SYDNEY -- "Hey Hey It's Esther Blueburger" is an Australian coming-of-age comedy that's as self-consciously quirky as its title.
First-time writer-director Cathy Randall would have done well to dial down the eccentricity and concentrate on evening out the tone, which oscillates between cutesy and creepy with a jarring third-act detour into melodrama.
The misfit Jewish girl of the title (played by newcomer Danielle Catanzariti) bears more than a passing resemblance to Heather Matarazzo's nerdy 12-year-old in "Welcome to the Dollhouse." But Randall doesn't have the fine-tuned satirical sensibility that allowed Todd Solondz to hit just the right note between comedy and pain.
The presence of Toni Collette and Oscar-nominated Keisha Castle-Hughes ("Whale Rider") should help its profile, but this Disney-backed film is too left of center to appeal to the mainstream when it opens March 20 in Australia.
"Esther" takes a kitchen-sink approach to the teen issues it canvasses -- bullying, peer pressure, family dysfunction and sexual awakening among them -- so there's something for everyone as far as the adolescent target audience is concerned.
But some of it is dubious fare. Esther's back-alley experimentation with a classmate, for example, is more disquieting than droll. And the behavior exhibited by her number-crunching twin brother Jacob (Christian Byers) is not so much idiosyncratic as downright scary. Little wonder the entire family winds up in a psychiatrist's office.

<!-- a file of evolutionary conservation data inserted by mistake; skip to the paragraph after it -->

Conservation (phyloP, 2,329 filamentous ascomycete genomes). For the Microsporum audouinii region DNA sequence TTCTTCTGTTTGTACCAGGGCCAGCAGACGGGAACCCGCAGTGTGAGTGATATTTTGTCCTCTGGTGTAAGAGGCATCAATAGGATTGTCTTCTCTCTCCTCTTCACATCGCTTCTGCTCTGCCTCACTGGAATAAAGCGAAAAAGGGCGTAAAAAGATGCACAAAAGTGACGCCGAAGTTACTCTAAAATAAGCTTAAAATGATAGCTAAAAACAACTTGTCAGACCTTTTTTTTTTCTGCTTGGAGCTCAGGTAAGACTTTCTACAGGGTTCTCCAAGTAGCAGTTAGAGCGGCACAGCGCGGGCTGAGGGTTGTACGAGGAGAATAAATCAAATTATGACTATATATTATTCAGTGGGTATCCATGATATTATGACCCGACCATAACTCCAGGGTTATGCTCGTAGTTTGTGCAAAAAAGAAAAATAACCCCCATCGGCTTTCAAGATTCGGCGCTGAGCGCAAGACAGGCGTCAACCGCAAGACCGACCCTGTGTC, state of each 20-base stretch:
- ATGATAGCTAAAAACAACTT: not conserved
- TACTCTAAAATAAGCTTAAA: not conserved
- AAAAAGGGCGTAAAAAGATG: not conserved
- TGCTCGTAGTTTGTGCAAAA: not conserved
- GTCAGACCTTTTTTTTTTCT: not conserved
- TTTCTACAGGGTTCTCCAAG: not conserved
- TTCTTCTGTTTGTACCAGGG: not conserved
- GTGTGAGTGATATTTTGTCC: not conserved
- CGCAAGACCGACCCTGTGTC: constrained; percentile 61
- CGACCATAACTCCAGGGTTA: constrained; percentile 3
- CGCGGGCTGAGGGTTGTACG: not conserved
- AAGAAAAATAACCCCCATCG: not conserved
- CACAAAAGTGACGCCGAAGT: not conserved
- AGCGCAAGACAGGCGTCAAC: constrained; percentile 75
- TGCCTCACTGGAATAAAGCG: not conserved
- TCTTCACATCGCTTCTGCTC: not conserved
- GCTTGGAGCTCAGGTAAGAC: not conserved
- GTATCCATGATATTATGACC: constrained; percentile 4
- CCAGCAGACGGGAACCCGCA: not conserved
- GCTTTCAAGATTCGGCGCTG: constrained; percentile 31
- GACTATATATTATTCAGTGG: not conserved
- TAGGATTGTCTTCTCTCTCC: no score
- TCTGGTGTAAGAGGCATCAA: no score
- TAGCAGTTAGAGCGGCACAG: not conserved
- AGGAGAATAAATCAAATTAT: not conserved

Esther is a tiny, beetle-browed 13-year-old tormented by her perfectionist mother's (Essie Davis) preparations for her upcoming bat-mitzvah and by the taunting of classmates at her ultra-conformist all-girls private school. The girls make fun of her dorky look and peculiar habits, and she spends lonely lunch hours talking to God through a toilet bowl. It's that kind of quirky.
Her oddness catches the eye of Sunni (Castle-Hughes), a tough-nut drummer from a nearby public school, who befriends Esther. Together they hatch a plan: Esther borrows Sunni's spare school uniform and secretly changes schools, fooling her parents while exploring an exciting new universe that includes hanging out with the cool kids and Sunni's hip, laid-back mother, Mary (Collette.)
In her desperation to fit in, Esther's natural adolescent self-absorption takes an unpleasant turn, and she starts to alienate everyone (except the pet duckling named Normal that follows her everywhere and is somewhat labored as a metaphor.)
Production designer Nell Hanson, costume designer Shareen Beringer and cinematographer Anna Howard use a Skittles-colored palette to create a heightened reality that mirrors Esther's internal fantasy world. The film boasts a great indie soundtrack dominated by upbeat Australian bands.
HEY HEY IT'S ESTHER BLUEBERGER
Screenwriter-director: Cathy Randall
Producer: Miriam Stein
Executive producers: Heather Ogilvie, Stephen Hays, Peter Graham, Anton Rosenberg, Toni Collette
Director of photography: Anna Howard
Production designer: Nell Hanson
Music: Guy Gross
Co-producer: Harry Clein
Costume designer: Shareen Beringer
Editor: Dany Cooper
Esther: Danielle Catanzariti
Sunni: Keisha Castle-Hughes
Mary: Toni Collette
Jacob: Christian Byers
Grace: Essie Davis
Osmond: Russell Dykstra
Running time -- 103 minutes
No MPAA rating